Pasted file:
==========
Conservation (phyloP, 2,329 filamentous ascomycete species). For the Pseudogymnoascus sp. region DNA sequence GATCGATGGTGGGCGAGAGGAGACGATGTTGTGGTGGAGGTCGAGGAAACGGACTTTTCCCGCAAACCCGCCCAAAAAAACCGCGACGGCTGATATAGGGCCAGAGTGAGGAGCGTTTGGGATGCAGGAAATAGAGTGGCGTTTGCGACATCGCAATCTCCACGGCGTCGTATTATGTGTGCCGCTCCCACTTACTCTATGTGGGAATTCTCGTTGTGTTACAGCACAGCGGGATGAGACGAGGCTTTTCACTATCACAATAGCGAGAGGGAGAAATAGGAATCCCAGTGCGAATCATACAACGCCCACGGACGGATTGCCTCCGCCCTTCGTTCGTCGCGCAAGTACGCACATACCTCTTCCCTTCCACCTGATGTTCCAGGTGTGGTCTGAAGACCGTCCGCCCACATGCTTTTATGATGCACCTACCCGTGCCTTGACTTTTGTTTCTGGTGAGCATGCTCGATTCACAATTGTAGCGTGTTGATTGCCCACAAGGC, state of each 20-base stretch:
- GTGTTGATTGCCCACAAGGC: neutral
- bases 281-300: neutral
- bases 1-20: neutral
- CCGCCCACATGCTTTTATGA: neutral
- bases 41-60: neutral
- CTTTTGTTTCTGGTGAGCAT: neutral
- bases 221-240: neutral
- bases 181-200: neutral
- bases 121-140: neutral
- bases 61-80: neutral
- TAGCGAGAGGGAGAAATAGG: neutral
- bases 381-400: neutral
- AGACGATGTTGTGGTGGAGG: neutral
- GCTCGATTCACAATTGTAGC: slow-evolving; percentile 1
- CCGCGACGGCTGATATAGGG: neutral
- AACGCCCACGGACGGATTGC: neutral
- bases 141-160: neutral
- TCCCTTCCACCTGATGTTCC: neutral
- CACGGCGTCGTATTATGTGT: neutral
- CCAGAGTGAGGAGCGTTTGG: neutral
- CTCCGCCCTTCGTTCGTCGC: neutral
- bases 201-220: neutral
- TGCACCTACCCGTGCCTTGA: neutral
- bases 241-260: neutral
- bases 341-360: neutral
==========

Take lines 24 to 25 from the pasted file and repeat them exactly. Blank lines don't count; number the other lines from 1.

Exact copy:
- TGCACCTACCCGTGCCTTGA: neutral
- bases 241-260: neutral